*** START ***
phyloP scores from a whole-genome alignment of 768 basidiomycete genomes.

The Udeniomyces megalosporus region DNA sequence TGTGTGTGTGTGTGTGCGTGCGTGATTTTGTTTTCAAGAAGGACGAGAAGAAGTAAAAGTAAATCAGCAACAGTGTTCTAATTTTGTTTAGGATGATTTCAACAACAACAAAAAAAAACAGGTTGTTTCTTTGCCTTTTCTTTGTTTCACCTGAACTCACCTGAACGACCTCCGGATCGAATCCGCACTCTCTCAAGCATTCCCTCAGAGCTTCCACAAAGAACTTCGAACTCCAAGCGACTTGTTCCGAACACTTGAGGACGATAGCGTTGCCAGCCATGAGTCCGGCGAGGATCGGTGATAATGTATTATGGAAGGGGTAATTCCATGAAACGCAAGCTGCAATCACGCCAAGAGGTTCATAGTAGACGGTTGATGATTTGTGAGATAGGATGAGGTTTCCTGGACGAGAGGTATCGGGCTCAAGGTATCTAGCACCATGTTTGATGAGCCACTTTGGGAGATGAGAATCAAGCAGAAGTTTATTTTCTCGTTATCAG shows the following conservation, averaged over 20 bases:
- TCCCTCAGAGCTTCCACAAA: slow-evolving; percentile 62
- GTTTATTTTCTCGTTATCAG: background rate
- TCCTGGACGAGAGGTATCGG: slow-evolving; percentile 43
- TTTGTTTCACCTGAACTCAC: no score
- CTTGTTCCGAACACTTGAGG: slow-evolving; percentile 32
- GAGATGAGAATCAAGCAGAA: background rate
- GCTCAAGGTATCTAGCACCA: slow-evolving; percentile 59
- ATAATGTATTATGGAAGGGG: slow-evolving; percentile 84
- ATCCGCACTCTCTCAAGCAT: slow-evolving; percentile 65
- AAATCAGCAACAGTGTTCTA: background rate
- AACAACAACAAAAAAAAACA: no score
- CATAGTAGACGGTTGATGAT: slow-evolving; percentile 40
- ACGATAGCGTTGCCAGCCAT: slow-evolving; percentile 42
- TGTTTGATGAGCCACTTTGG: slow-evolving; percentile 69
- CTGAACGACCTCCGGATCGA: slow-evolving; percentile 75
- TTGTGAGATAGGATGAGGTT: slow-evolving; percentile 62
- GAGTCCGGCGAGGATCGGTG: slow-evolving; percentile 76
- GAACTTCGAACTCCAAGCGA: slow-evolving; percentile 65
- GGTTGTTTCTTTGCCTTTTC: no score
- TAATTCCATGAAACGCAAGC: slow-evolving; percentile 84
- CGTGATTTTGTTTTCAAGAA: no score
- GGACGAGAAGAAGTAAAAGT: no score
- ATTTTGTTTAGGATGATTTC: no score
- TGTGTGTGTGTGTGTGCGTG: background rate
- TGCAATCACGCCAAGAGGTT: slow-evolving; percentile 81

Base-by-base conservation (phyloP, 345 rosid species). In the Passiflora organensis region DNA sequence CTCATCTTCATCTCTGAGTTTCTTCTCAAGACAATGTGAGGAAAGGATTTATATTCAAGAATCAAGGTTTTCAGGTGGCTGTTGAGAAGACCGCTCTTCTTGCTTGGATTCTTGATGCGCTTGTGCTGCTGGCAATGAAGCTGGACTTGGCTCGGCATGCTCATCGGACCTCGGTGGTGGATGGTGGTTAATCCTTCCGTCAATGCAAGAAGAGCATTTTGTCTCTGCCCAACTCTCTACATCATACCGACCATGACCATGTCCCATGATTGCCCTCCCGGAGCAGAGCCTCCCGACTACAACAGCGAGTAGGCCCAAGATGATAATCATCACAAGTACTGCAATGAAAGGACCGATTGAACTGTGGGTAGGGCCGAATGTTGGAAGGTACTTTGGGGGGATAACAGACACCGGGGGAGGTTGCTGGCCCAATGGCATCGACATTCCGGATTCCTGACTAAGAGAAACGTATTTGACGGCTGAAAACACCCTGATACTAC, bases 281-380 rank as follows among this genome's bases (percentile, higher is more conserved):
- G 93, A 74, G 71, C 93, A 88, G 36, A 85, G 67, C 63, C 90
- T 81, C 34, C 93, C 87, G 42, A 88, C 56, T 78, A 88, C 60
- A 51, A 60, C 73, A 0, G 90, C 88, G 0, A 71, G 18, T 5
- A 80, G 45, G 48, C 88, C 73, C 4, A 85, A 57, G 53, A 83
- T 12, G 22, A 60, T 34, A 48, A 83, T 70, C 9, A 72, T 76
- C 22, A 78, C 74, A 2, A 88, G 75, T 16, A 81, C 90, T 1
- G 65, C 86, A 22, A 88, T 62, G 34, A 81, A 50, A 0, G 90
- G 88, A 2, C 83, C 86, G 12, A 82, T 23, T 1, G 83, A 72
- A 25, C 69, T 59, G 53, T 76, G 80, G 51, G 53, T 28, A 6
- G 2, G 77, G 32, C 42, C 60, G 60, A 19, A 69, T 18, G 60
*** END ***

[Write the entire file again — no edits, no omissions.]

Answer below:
phyloP scores from a whole-genome alignment of 768 basidiomycete genomes.

The Udeniomyces megalosporus region DNA sequence TGTGTGTGTGTGTGTGCGTGCGTGATTTTGTTTTCAAGAAGGACGAGAAGAAGTAAAAGTAAATCAGCAACAGTGTTCTAATTTTGTTTAGGATGATTTCAACAACAACAAAAAAAAACAGGTTGTTTCTTTGCCTTTTCTTTGTTTCACCTGAACTCACCTGAACGACCTCCGGATCGAATCCGCACTCTCTCAAGCATTCCCTCAGAGCTTCCACAAAGAACTTCGAACTCCAAGCGACTTGTTCCGAACACTTGAGGACGATAGCGTTGCCAGCCATGAGTCCGGCGAGGATCGGTGATAATGTATTATGGAAGGGGTAATTCCATGAAACGCAAGCTGCAATCACGCCAAGAGGTTCATAGTAGACGGTTGATGATTTGTGAGATAGGATGAGGTTTCCTGGACGAGAGGTATCGGGCTCAAGGTATCTAGCACCATGTTTGATGAGCCACTTTGGGAGATGAGAATCAAGCAGAAGTTTATTTTCTCGTTATCAG shows the following conservation, averaged over 20 bases:
- TCCCTCAGAGCTTCCACAAA: slow-evolving; percentile 62
- GTTTATTTTCTCGTTATCAG: background rate
- TCCTGGACGAGAGGTATCGG: slow-evolving; percentile 43
- TTTGTTTCACCTGAACTCAC: no score
- CTTGTTCCGAACACTTGAGG: slow-evolving; percentile 32
- GAGATGAGAATCAAGCAGAA: background rate
- GCTCAAGGTATCTAGCACCA: slow-evolving; percentile 59
- ATAATGTATTATGGAAGGGG: slow-evolving; percentile 84
- ATCCGCACTCTCTCAAGCAT: slow-evolving; percentile 65
- AAATCAGCAACAGTGTTCTA: background rate
- AACAACAACAAAAAAAAACA: no score
- CATAGTAGACGGTTGATGAT: slow-evolving; percentile 40
- ACGATAGCGTTGCCAGCCAT: slow-evolving; percentile 42
- TGTTTGATGAGCCACTTTGG: slow-evolving; percentile 69
- CTGAACGACCTCCGGATCGA: slow-evolving; percentile 75
- TTGTGAGATAGGATGAGGTT: slow-evolving; percentile 62
- GAGTCCGGCGAGGATCGGTG: slow-evolving; percentile 76
- GAACTTCGAACTCCAAGCGA: slow-evolving; percentile 65
- GGTTGTTTCTTTGCCTTTTC: no score
- TAATTCCATGAAACGCAAGC: slow-evolving; percentile 84
- CGTGATTTTGTTTTCAAGAA: no score
- GGACGAGAAGAAGTAAAAGT: no score
- ATTTTGTTTAGGATGATTTC: no score
- TGTGTGTGTGTGTGTGCGTG: background rate
- TGCAATCACGCCAAGAGGTT: slow-evolving; percentile 81

Base-by-base conservation (phyloP, 345 rosid species). In the Passiflora organensis region DNA sequence CTCATCTTCATCTCTGAGTTTCTTCTCAAGACAATGTGAGGAAAGGATTTATATTCAAGAATCAAGGTTTTCAGGTGGCTGTTGAGAAGACCGCTCTTCTTGCTTGGATTCTTGATGCGCTTGTGCTGCTGGCAATGAAGCTGGACTTGGCTCGGCATGCTCATCGGACCTCGGTGGTGGATGGTGGTTAATCCTTCCGTCAATGCAAGAAGAGCATTTTGTCTCTGCCCAACTCTCTACATCATACCGACCATGACCATGTCCCATGATTGCCCTCCCGGAGCAGAGCCTCCCGACTACAACAGCGAGTAGGCCCAAGATGATAATCATCACAAGTACTGCAATGAAAGGACCGATTGAACTGTGGGTAGGGCCGAATGTTGGAAGGTACTTTGGGGGGATAACAGACACCGGGGGAGGTTGCTGGCCCAATGGCATCGACATTCCGGATTCCTGACTAAGAGAAACGTATTTGACGGCTGAAAACACCCTGATACTAC, bases 281-380 rank as follows among this genome's bases (percentile, higher is more conserved):
- G 93, A 74, G 71, C 93, A 88, G 36, A 85, G 67, C 63, C 90
- T 81, C 34, C 93, C 87, G 42, A 88, C 56, T 78, A 88, C 60
- A 51, A 60, C 73, A 0, G 90, C 88, G 0, A 71, G 18, T 5
- A 80, G 45, G 48, C 88, C 73, C 4, A 85, A 57, G 53, A 83
- T 12, G 22, A 60, T 34, A 48, A 83, T 70, C 9, A 72, T 76
- C 22, A 78, C 74, A 2, A 88, G 75, T 16, A 81, C 90, T 1
- G 65, C 86, A 22, A 88, T 62, G 34, A 81, A 50, A 0, G 90
- G 88, A 2, C 83, C 86, G 12, A 82, T 23, T 1, G 83, A 72
- A 25, C 69, T 59, G 53, T 76, G 80, G 51, G 53, T 28, A 6
- G 2, G 77, G 32, C 42, C 60, G 60, A 19, A 69, T 18, G 60